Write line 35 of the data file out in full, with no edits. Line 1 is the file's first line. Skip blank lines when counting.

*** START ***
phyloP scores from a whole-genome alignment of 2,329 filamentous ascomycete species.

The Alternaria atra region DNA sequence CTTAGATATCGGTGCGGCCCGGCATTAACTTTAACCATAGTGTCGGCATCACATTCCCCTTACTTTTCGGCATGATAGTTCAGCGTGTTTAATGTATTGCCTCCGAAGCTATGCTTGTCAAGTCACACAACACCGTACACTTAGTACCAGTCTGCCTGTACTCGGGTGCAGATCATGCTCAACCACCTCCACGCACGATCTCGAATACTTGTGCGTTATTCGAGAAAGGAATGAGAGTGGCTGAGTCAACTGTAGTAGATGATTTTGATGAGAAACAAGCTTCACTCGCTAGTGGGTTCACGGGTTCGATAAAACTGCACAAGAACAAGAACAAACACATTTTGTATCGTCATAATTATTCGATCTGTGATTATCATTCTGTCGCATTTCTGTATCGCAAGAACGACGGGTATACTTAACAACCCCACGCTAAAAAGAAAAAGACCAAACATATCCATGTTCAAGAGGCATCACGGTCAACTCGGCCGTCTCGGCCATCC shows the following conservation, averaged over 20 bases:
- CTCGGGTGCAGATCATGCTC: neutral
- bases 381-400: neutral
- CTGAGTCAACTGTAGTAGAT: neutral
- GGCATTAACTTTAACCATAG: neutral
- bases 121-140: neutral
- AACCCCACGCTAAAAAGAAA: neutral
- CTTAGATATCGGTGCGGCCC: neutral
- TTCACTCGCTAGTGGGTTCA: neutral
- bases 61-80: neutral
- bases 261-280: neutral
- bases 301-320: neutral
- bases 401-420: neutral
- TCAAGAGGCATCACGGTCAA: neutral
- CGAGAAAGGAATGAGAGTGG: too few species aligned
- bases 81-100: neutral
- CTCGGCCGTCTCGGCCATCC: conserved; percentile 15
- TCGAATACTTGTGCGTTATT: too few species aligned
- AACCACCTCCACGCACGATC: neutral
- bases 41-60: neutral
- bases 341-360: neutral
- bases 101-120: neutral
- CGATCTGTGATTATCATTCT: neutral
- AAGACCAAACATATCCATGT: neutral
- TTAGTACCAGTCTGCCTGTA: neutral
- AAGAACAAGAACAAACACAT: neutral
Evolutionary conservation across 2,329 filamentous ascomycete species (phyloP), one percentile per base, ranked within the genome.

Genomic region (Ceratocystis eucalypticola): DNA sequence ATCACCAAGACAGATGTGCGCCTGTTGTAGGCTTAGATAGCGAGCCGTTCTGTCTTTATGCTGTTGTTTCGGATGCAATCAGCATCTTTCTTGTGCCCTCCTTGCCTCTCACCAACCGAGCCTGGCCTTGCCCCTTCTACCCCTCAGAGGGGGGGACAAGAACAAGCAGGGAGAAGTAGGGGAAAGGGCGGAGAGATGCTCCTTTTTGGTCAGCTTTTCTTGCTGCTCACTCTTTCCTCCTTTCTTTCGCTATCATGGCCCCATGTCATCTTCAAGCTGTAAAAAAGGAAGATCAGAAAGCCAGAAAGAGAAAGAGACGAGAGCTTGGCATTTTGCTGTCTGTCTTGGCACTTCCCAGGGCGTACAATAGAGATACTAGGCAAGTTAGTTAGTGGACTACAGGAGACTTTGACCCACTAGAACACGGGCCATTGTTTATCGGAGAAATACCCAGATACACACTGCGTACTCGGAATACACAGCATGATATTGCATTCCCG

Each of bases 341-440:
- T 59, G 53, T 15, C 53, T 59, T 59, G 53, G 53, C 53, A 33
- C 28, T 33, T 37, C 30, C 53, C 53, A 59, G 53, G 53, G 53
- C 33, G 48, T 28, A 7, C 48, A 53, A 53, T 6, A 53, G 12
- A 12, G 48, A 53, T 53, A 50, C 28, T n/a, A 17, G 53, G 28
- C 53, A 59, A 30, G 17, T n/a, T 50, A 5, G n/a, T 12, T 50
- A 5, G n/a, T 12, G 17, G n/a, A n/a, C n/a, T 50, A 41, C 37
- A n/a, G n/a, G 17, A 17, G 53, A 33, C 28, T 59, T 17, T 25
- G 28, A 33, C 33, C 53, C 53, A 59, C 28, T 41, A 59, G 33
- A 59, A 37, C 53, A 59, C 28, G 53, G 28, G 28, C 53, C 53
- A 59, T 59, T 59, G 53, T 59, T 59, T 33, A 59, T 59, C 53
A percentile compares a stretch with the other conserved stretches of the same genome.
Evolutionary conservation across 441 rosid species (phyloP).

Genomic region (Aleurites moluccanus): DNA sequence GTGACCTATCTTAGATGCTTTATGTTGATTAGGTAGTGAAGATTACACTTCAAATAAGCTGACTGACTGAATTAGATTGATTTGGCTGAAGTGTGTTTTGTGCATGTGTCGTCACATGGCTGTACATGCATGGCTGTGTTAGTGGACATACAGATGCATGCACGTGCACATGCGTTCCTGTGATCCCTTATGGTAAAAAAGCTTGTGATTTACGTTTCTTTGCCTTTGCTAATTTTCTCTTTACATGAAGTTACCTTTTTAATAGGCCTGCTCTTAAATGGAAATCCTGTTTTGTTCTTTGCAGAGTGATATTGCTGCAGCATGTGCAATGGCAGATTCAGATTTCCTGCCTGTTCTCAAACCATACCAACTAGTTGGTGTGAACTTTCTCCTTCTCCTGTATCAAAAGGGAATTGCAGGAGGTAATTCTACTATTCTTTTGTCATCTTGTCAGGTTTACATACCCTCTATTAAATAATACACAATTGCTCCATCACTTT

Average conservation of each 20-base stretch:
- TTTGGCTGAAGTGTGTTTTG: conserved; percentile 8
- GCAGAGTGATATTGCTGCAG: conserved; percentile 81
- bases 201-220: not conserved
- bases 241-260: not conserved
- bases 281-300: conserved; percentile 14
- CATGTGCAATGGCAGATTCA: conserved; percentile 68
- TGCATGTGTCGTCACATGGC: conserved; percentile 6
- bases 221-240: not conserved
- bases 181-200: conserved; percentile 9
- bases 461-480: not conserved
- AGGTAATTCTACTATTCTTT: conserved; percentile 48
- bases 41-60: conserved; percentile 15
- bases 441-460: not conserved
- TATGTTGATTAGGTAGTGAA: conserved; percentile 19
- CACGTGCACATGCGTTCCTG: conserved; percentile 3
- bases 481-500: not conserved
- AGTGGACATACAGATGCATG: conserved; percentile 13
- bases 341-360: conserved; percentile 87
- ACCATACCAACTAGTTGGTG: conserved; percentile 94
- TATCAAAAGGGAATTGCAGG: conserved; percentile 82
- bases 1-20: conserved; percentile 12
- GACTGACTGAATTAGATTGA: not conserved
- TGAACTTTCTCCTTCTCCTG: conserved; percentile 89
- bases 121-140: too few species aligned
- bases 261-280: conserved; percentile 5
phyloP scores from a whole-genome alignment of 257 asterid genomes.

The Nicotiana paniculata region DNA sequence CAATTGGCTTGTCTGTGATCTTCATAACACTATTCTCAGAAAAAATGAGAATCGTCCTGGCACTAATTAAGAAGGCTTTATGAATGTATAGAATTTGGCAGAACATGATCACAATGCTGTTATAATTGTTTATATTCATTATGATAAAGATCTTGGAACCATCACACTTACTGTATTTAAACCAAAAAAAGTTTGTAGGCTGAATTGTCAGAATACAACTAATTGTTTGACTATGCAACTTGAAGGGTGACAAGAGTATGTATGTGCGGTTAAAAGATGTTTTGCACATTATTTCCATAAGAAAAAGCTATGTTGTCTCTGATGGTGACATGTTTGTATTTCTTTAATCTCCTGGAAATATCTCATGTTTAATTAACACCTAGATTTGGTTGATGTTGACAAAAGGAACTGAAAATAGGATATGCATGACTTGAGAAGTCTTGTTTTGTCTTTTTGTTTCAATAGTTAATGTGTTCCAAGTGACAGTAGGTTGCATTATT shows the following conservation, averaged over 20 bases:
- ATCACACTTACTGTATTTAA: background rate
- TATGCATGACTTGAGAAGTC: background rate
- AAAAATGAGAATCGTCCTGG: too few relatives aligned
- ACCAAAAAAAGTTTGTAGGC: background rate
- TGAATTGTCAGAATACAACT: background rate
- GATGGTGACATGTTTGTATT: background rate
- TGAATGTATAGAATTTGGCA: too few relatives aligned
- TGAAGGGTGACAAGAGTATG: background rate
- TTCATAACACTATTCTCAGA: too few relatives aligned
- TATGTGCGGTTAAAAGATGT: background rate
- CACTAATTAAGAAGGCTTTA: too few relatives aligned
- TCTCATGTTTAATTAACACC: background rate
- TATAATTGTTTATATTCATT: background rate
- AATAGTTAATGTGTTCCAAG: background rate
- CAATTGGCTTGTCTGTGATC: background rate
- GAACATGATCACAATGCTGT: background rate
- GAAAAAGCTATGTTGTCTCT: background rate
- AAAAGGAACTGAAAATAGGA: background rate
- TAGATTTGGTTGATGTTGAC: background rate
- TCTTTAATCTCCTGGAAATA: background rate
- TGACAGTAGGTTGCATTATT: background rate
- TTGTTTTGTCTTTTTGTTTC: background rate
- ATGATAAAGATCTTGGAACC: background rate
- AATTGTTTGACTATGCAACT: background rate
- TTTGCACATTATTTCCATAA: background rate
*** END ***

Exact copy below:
- C 53, A 59, A 30, G 17, T n/a, T 50, A 5, G n/a, T 12, T 50